YOU READ IT HERE FIRST: Paroled this past September after three years in state prison, disbarred attorney Michael Rumore of Lyndhurst was arrested on fraud charges again today — only this time by federal authorities.
While the self-professed gambling addict was serving his sentence, federal agents were building onto a case first brought by their state counterparts involving a large-scale mortgage fraud scheme that U.S. Attorney Paul J. Fishman said caused losses of more than $30 million.
Rumore, 54, was first charged, along with six co-defendants, while awaiting his release.
The large defendant — at 6-foot-4 and more than 300 pounds — had an initial appearance and a bail hearing this afternoon in federal court in Newark.
Federal authorities said those involved operated the scam from September 2006 to May 2008 through a Woodbridge-based company they called Premier Mortgage Services.
After targeting properties in poor neighborhoods in Belleville, Nutley, Irvington and Linden, they recruited straw buyers and ginned up supporting documents for mortgage applications for them that made it appear they could afford far more than they did.
Rumore and his cohorts then spolit the proceeds by using fraudulent settlement statements known as “HUD-1s,” Fishman said, “which hid the true sources and destinations” of the bank funds that covered the mortgages.
“Once the money was entered into accounts they controlled, the defendants shuttled funds among various other accounts, in amounts greater than $10,000 per transaction,” Fishman said.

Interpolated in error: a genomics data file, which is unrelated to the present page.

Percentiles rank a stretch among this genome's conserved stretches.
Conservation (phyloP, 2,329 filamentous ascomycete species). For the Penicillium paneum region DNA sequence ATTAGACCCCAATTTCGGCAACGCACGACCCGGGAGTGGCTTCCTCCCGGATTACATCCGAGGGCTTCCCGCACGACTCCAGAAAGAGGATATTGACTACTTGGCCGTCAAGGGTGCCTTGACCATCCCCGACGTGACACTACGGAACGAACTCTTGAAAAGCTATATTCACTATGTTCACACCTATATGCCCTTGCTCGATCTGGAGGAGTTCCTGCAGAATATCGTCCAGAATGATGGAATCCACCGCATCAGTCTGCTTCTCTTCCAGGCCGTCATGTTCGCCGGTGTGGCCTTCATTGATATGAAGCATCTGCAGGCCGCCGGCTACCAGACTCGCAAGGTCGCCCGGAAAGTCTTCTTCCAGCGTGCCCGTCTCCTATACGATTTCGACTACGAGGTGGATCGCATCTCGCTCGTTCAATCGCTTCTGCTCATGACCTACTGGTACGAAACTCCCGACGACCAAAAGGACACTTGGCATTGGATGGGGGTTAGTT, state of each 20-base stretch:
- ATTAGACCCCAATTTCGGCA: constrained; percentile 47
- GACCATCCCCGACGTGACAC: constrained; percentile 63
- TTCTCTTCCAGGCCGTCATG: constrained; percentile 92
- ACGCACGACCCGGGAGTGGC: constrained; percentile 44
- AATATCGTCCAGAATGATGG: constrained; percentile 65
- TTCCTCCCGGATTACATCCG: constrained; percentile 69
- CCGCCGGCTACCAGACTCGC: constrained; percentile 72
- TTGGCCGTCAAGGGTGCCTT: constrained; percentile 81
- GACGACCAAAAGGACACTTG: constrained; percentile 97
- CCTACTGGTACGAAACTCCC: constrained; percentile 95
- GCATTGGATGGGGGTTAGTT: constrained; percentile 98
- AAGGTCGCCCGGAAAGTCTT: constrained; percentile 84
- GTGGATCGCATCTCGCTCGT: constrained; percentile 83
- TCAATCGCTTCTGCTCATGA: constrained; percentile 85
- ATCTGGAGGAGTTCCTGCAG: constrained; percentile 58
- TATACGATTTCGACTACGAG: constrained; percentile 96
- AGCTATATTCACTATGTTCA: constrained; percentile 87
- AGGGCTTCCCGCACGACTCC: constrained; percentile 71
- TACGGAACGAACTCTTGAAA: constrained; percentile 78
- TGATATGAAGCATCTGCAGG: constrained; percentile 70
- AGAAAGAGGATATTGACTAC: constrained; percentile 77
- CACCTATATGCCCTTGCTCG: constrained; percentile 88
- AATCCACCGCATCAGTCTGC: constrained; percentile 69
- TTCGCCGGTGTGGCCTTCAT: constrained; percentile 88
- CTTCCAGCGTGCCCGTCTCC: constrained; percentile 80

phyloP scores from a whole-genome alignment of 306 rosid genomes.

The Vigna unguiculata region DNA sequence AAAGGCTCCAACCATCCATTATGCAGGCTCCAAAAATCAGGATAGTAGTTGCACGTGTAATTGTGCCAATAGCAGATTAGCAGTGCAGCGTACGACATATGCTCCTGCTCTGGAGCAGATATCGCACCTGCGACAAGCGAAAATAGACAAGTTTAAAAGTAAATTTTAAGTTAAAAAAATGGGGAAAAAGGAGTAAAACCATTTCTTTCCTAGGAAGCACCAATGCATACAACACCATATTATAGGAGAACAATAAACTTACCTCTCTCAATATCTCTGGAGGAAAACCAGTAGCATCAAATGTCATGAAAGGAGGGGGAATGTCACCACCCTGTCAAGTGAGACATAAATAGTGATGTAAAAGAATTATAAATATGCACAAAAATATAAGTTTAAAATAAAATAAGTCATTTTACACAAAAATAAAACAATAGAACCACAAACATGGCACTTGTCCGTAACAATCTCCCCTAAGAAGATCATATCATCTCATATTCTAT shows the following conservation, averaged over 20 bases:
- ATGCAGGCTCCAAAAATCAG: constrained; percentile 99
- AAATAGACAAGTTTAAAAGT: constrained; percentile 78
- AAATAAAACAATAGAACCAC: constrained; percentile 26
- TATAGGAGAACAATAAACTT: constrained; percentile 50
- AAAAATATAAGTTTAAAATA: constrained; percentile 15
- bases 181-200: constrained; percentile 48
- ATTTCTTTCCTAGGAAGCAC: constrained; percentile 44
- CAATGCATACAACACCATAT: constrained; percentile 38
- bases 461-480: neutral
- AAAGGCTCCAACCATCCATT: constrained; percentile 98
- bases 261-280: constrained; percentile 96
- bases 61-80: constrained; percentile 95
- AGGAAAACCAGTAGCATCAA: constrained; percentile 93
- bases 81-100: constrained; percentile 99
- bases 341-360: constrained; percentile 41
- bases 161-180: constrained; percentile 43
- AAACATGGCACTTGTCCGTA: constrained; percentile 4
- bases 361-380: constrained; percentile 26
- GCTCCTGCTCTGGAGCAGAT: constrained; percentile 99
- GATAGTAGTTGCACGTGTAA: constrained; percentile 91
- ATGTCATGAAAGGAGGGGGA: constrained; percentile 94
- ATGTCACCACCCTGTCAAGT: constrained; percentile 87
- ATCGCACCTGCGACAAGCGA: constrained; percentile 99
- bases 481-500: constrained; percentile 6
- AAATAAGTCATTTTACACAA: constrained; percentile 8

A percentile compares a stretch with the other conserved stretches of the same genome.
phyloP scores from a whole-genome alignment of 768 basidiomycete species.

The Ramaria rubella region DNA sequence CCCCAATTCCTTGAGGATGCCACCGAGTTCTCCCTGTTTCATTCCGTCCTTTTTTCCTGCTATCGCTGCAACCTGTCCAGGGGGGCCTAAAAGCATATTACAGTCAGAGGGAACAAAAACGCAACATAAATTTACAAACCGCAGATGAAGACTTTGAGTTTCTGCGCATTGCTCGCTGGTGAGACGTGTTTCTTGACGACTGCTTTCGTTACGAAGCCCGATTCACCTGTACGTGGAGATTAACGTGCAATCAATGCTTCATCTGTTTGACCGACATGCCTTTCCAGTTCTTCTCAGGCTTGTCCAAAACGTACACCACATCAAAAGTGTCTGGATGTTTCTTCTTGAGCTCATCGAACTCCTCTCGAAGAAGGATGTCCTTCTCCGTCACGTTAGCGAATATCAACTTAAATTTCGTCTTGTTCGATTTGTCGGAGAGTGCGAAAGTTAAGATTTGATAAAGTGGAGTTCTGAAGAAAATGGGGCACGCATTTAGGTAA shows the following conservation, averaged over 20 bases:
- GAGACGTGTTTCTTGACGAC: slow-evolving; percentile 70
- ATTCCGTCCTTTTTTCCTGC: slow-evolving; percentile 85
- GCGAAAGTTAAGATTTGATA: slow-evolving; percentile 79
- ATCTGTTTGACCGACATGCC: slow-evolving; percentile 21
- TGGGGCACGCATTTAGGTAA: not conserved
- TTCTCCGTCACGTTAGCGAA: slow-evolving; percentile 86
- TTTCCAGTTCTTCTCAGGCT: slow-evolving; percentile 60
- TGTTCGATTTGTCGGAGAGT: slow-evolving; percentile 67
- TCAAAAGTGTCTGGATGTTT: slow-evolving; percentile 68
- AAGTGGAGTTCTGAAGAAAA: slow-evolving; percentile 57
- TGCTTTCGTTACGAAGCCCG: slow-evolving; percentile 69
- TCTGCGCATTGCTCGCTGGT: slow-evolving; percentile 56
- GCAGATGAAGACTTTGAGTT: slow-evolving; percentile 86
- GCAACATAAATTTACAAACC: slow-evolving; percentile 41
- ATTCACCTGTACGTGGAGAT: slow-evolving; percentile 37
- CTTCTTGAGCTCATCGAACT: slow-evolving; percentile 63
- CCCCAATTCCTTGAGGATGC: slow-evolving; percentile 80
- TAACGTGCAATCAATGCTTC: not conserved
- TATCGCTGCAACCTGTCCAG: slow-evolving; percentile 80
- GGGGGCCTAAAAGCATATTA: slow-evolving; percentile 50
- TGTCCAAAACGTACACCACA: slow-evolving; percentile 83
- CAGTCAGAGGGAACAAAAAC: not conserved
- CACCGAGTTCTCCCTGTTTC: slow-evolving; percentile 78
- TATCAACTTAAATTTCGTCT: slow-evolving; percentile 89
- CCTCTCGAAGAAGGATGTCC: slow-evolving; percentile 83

In turn, many of the properties went into foreclosure, he said.
Rumore, who was licensed in New Jersey and once who practiced law out of his home basement office, “served as the settlement agent” on mortgage loans brokered by other co-conspirators, Fishman said.
“Rumore used his status as an attorney to further the fraudulent scheme, including by convening closings, receiving funds from lenders, and preparing HUD-1s that purported to reflect the sources and destinations of funds for mortgages on subject properties — when in fact, the HUD-1s were neither true nor accurate.”
He collected a fee for each, Fishman said.
A co-defendant, mortgage broker Klary “Patty” Arcentales, was arrested at her Lyndhurst home in September.
Rumore was still in state prison at the time, awaiting release later than month, after serving 20 percent of a 15-year sentence for swiping more than $4 million entrusted to him for real estate closings — which he admitted gambling away in Atlantic City.
Rumore said he favored high-stakes slots, sometimes losing $400 a pull.
Sometimes, he said, he’d go 72 hours without sleep, falling deeper into the hole.
Fishman credited special agents with the FBI and IRS, while thanking the the Social Security Administration for its role in the investigation. Assistant U.S. Attorneys Rahul Agarwal of the U.S. Attorney’s Office General Crimes Unit and Zach Intrater of the Economic Crimes Unit in Newark are prosecuting the case.